Documents Update - 6 New Documents Including 3 New Recommendations
Recently Published Recommendations
Below is the full listing of the 6 new documents published in August, including 3 new recommendations. Congratulations to all the authors and working group members involved in getting this important work accomplished!

GFD.116 Nomination Committee (NOMCOM) Process Charter Community Practice Yahyapour, Martin, de Laat GFSG
GFD.115 JSDL SPMD Application Extension, Version 1.0 Recommendation Savva Compute
GFD.114 HPC Basic Profile, Version 1.0 Recommendation Dillaway, Humphrey, Smith, Theimer, Wasson Compute
GFD.113 Technical Strategy for the Open Grid Forum 2007-2010 Informational Snelling, Kantarjiev GFSG
GFD.112 Grid - Distributed Computing at Scale, An overview of Grid and the Open Grid Forum Informational Linesch GFSG
GFD.111 JSDL HPC Profile Application Extension, Version 1.0 Recommendation Humphrey, Smith, Theimer, Wasson Compute

New Documents in Public Comment
Prior to formally publishing a document, OGF solicits .public comments. from the greater grid community, which is an important step in the OGF document process. The following document is now available for public comment. Please take a moment to provide your feedback.
Distributed Resource Management Application API Specification 1.0
2nd International Workshop on Campus and Community Grids
Execution Environment and Basic Execution Service Model in OGSA. Grids
Guidelines for Information Modeling for OGSA. Entities
PBS/Torque DRMAA 1.0 Implementation . Experience Report
Grid Certificate Profile
Grid Network Services Use Cases from the eScience Community

OGF 2008 Event Schedule Announced
The OGF event schedule for 2008 is now available. Please reserve these important dates. Additional details for OGF22 and the later events will be published as soon as they are finalized.
OGF22 Boston, Massachusetts February 25-29, 2008
OGF23 Barcelona, Spain June 2-6, 2008
OGF24 Singapore September 15-19, 2008

Other Upcoming Events - SC07 and SYSTOR 2007
SC07 Reno, Nevada November, 10-16 2007
SC07 is the international conference for high performance computing, networking, storage and analysis.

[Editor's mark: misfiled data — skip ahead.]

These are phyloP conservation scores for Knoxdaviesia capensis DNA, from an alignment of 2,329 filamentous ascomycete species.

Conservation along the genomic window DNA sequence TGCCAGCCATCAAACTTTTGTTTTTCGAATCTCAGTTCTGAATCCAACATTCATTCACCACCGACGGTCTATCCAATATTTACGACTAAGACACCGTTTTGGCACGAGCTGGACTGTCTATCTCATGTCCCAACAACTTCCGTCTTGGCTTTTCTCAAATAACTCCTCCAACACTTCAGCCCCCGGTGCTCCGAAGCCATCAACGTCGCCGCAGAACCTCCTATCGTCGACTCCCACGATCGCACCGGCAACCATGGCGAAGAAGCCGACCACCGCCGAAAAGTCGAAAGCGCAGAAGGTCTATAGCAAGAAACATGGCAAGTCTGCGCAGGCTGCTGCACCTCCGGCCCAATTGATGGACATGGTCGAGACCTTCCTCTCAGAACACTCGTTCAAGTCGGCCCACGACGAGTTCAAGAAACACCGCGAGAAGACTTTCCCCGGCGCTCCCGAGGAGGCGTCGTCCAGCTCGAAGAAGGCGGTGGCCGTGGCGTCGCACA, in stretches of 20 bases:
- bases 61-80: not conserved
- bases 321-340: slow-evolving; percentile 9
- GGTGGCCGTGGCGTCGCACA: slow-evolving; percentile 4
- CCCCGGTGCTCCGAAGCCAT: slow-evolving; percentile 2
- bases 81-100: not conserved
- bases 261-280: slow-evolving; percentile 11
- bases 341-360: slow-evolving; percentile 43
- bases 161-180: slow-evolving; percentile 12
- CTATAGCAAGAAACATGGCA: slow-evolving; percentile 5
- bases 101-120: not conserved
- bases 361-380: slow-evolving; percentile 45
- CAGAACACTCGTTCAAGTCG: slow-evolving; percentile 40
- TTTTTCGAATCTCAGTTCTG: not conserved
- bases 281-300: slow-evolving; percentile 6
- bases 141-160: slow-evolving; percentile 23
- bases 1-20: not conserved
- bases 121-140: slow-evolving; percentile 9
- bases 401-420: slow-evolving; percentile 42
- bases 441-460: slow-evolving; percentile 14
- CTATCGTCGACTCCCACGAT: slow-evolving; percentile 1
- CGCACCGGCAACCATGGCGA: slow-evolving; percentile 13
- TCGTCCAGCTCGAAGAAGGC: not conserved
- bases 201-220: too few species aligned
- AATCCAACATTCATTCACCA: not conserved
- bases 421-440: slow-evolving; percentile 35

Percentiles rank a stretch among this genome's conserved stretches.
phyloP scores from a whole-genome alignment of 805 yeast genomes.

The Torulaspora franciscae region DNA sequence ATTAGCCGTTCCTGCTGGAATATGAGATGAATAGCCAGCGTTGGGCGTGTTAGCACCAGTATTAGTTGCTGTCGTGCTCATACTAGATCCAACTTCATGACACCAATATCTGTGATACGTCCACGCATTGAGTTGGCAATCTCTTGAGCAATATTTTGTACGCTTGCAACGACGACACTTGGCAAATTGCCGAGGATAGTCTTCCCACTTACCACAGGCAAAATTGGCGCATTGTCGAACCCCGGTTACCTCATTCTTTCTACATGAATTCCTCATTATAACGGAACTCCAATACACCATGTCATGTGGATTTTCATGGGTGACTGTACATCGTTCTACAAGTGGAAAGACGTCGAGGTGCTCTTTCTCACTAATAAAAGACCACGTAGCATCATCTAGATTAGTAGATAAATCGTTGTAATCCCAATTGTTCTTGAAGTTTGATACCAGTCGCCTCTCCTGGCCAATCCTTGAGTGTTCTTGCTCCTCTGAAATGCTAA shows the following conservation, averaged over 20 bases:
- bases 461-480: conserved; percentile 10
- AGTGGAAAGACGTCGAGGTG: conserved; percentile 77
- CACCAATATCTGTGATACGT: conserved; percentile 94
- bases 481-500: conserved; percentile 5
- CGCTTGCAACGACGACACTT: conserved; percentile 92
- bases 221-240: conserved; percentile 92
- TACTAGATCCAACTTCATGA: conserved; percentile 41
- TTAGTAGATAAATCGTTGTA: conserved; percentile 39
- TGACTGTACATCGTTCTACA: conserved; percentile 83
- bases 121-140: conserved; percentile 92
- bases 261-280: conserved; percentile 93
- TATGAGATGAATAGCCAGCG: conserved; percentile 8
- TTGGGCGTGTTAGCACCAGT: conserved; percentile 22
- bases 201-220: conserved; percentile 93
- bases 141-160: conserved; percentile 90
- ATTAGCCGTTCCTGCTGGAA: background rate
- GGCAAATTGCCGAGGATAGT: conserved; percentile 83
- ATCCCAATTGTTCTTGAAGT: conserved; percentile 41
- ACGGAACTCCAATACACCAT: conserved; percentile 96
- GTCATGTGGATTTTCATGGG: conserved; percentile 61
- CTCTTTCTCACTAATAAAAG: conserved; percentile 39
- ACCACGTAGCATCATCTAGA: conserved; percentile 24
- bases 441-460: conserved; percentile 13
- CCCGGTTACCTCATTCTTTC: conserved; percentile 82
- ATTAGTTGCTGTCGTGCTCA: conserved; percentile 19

SYSTOR 2007 Haifa, Israel October 29-30, 2007
This conference, organized by IBM and the Technion of Haifa, includes two complementary events: A Virtualization Workshop and a Storage Practitioners' Seminar.

Additional Events Our calendar page provides a full listing of grid and related technology events for 2007.

Join OGF Today
OGF membership provides resources, opportunities and insight focused on helping you and your organization stay engaged and ahead in grid technology. OGF membership is a resource from which you can draw the most essential and relevant information about grid standards, issues and best practices . Participation in OGF offers the opportunity to contribute to, and benefit from, a collective point of view at an industry level. As an OGF member, organizations enjoy a wide variety of benefits including:

  • Recognition through increased corporate exposure and signal to end-users, partners, grid industry experts, media and analysts that you are an industry leader driving specifications and standards
  • Influence industry change by participating in OGF committees and working groups which provides a tremendous resource to understanding emerging strategies, standards and operational models
  • Insight into the collective thinking of peers from a variety of industries and institutions who are involved in similar projects and initiatives; accessing fresh ideas from others who are addressing the real needs of technology users

Please consider joining OGF today. The vast majority of our funding comes from membership fees and we simply would not exist without your funding support.

Closing Comments
The success of OGF depends upon member participation. All of the significant events, activities and accomplishments of the forum are member driven. Please contact any OGF staff member if you want to get involved. We welcome your input!